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  • Santee Chamber Weekly Update 06JUN20

  • Hello Santee!
    I have always been utterly confused when two parties can feel so passionately opposite about the same topic. For me, I feel if we give each other the ample amount of compassion, we can listen, learn and grow at least enough to find our way to the middle together, having both gained some mutual respect for the other side we had previously misunderstood. I am blessed to not have anyone in my life who condones the act of racism (something clearly intolerable) and that which has never called for a conversation of debate. However, as a non-POC, I will not fully understand the emotions which strike when these horrific headlines hit our homes on screen, let alone understand how it feels to watch it take place in your actual neighborhood. Something I didn't realize was needed before this was the conversation with (and education from) those who are impacted more regularly by racism, not because it popped into their news feed, but because they live in that constant headspace through their daily experiences. I may appear to have recently been silent to some, but really, I've been doing my best listening. In return, I again hope to learn, grow and just as importantly, amplify these voices I've heard. 
    There are some things that are obvious for me in all this mess:
    Racism is intolerable and I know for sure, that especially in Santee, hate has no home here. The destruction of businesses and private property is unacceptable, and I have had no problem personally standing guard to protect our town from potential rioting and looters. Being a part of law enforcement is a privilege and the badge is expected to be worn with honor, and treated as such while you serve and protect. 
    A childhood friend of mine recently said: 
    I'd just like to point out that the common idiom "A few bad apples" is actually a full phrase that ends with "spoil the whole barrel." People seem to forget that last point, as if they'd leave a couple of rotten apples in their fruit bowl at home, allowing them to continue the release of ethylene gas and destroy the rest of the good apples. Of all the reading and listening I've done lately, this one seemed to really stick with me. With as much respect as I have for law enforcement, it doesn't mean we can turn a blind eye to those abusing their privilege and the systematic oppression must end now for us to truly be the UNITED States of America. It also means that among the peaceful protesting, the folks who cross the line into rioting are not to be tolerated. And no matter what in all of this, we are not to treat each other unkindly. So if I'm not a racist, I remain peaceful when protesting and I don't disrespect the law, what else can I do to help? Well, I am in a unique position to take action and commit to change. Meeting regularly with the offices of our elected officials gives me an ability to seek out reform solutions locally, hoping for a more positive future for our region and beyond by demanding more from the leaders we trust.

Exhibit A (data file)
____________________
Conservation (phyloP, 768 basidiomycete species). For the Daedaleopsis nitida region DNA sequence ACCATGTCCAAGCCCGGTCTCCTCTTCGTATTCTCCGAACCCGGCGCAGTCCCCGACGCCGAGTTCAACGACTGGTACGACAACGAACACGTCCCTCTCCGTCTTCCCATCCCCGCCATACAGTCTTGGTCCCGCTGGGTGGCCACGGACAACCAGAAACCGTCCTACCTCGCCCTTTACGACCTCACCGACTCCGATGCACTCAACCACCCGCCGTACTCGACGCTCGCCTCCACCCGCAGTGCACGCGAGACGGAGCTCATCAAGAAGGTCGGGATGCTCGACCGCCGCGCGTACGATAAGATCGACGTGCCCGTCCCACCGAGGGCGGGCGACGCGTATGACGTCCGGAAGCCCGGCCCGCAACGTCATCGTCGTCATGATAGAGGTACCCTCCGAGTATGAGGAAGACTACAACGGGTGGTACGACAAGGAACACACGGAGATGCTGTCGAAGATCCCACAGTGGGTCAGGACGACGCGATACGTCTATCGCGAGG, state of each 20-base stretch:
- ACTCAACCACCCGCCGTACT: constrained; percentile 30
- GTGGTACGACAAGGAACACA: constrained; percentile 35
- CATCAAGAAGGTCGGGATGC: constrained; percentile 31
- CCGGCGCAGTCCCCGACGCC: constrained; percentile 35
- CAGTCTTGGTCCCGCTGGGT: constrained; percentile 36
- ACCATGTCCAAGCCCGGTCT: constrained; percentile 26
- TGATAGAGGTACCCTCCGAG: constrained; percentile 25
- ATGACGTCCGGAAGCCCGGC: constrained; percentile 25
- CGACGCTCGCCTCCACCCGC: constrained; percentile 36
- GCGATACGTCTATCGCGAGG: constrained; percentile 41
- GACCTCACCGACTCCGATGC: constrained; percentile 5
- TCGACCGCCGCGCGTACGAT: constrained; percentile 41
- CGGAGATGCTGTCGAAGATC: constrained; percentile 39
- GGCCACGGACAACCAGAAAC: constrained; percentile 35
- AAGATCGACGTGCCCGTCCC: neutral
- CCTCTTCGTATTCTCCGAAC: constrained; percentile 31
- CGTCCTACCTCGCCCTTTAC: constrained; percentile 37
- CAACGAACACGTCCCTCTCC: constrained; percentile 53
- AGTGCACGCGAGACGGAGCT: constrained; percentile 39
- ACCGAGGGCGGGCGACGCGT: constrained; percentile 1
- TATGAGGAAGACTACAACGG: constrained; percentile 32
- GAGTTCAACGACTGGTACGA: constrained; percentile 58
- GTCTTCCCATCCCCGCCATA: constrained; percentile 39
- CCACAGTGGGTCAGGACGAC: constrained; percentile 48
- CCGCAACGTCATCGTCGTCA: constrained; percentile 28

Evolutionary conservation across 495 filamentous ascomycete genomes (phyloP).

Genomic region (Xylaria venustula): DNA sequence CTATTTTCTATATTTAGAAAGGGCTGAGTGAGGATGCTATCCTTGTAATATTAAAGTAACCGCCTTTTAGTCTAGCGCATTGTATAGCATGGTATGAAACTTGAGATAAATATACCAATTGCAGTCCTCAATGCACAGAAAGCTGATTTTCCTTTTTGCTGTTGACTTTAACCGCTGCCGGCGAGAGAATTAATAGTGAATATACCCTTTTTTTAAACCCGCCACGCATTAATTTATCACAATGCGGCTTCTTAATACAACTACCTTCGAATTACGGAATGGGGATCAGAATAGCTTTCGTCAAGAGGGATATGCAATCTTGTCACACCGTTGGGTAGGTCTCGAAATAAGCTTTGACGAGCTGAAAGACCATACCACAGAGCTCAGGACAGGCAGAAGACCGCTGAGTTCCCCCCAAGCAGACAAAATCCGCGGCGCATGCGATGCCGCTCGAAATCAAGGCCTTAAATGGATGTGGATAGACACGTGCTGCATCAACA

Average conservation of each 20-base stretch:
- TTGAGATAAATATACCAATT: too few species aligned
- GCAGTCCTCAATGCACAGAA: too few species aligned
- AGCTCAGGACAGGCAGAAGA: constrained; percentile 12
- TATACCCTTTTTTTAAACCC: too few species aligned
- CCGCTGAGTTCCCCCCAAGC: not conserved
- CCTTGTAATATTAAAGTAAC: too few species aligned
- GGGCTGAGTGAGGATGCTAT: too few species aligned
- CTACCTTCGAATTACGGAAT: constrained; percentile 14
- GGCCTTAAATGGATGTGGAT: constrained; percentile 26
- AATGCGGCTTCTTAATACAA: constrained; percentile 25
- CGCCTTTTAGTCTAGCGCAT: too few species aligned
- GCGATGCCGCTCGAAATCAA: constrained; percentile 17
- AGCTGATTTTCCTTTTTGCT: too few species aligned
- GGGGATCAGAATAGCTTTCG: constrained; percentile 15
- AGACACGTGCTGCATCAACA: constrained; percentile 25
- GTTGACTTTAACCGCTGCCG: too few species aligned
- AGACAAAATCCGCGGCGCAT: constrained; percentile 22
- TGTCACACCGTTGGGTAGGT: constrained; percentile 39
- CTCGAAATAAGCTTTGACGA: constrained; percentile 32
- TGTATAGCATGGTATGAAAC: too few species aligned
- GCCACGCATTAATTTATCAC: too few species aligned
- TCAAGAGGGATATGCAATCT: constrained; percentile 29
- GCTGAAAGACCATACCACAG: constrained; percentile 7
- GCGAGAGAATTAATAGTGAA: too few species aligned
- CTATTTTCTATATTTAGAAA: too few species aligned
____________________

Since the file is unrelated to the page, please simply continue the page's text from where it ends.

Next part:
As a direct representative of our Chamber of Commerce, I can easily say we support our community and local businesses; that's a given. As your neighbor, friend and appointed representative in the role I play at this organization, I commit to you all that I am here for the betterment of our hometown and that I will not remain silent when any bad apples come to Santee.

    With much love and respect,
    Kristen Dare, CEO